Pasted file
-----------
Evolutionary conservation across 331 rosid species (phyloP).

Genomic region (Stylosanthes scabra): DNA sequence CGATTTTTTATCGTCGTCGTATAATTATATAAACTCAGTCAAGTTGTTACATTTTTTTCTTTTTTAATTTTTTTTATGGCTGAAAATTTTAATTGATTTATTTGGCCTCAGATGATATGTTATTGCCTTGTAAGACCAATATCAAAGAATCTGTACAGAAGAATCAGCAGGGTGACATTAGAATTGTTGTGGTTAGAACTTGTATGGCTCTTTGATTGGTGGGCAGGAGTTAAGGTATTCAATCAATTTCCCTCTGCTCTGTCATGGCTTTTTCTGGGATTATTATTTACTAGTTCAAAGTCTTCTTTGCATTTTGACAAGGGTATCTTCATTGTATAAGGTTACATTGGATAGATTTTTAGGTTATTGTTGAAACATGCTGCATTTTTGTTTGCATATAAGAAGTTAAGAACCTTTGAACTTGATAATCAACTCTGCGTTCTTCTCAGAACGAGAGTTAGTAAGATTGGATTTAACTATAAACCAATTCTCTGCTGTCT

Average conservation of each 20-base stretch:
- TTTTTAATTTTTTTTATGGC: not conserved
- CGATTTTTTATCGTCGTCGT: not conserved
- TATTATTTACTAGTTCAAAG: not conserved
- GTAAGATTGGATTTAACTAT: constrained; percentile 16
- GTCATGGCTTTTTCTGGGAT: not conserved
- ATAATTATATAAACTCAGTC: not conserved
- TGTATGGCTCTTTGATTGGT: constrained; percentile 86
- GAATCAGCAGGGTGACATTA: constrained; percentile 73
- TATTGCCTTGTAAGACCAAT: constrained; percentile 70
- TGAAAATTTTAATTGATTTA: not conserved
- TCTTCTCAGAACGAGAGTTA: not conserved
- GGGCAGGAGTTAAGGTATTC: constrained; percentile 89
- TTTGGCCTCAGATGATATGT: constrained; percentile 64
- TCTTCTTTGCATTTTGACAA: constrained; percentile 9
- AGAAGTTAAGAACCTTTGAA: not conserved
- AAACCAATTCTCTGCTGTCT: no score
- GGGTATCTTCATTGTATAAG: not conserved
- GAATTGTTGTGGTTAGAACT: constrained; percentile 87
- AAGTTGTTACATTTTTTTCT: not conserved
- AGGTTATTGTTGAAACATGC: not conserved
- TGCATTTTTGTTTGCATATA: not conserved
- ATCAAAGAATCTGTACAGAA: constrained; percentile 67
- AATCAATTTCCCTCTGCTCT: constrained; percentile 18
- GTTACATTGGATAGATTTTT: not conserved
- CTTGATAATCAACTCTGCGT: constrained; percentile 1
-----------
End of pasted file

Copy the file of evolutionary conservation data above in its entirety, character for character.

Evolutionary conservation across 331 rosid species (phyloP).

Genomic region (Stylosanthes scabra): DNA sequence CGATTTTTTATCGTCGTCGTATAATTATATAAACTCAGTCAAGTTGTTACATTTTTTTCTTTTTTAATTTTTTTTATGGCTGAAAATTTTAATTGATTTATTTGGCCTCAGATGATATGTTATTGCCTTGTAAGACCAATATCAAAGAATCTGTACAGAAGAATCAGCAGGGTGACATTAGAATTGTTGTGGTTAGAACTTGTATGGCTCTTTGATTGGTGGGCAGGAGTTAAGGTATTCAATCAATTTCCCTCTGCTCTGTCATGGCTTTTTCTGGGATTATTATTTACTAGTTCAAAGTCTTCTTTGCATTTTGACAAGGGTATCTTCATTGTATAAGGTTACATTGGATAGATTTTTAGGTTATTGTTGAAACATGCTGCATTTTTGTTTGCATATAAGAAGTTAAGAACCTTTGAACTTGATAATCAACTCTGCGTTCTTCTCAGAACGAGAGTTAGTAAGATTGGATTTAACTATAAACCAATTCTCTGCTGTCT

Average conservation of each 20-base stretch:
- TTTTTAATTTTTTTTATGGC: not conserved
- CGATTTTTTATCGTCGTCGT: not conserved
- TATTATTTACTAGTTCAAAG: not conserved
- GTAAGATTGGATTTAACTAT: constrained; percentile 16
- GTCATGGCTTTTTCTGGGAT: not conserved
- ATAATTATATAAACTCAGTC: not conserved
- TGTATGGCTCTTTGATTGGT: constrained; percentile 86
- GAATCAGCAGGGTGACATTA: constrained; percentile 73
- TATTGCCTTGTAAGACCAAT: constrained; percentile 70
- TGAAAATTTTAATTGATTTA: not conserved
- TCTTCTCAGAACGAGAGTTA: not conserved
- GGGCAGGAGTTAAGGTATTC: constrained; percentile 89
- TTTGGCCTCAGATGATATGT: constrained; percentile 64
- TCTTCTTTGCATTTTGACAA: constrained; percentile 9
- AGAAGTTAAGAACCTTTGAA: not conserved
- AAACCAATTCTCTGCTGTCT: no score
- GGGTATCTTCATTGTATAAG: not conserved
- GAATTGTTGTGGTTAGAACT: constrained; percentile 87
- AAGTTGTTACATTTTTTTCT: not conserved
- AGGTTATTGTTGAAACATGC: not conserved
- TGCATTTTTGTTTGCATATA: not conserved
- ATCAAAGAATCTGTACAGAA: constrained; percentile 67
- AATCAATTTCCCTCTGCTCT: constrained; percentile 18
- GTTACATTGGATAGATTTTT: not conserved
- CTTGATAATCAACTCTGCGT: constrained; percentile 1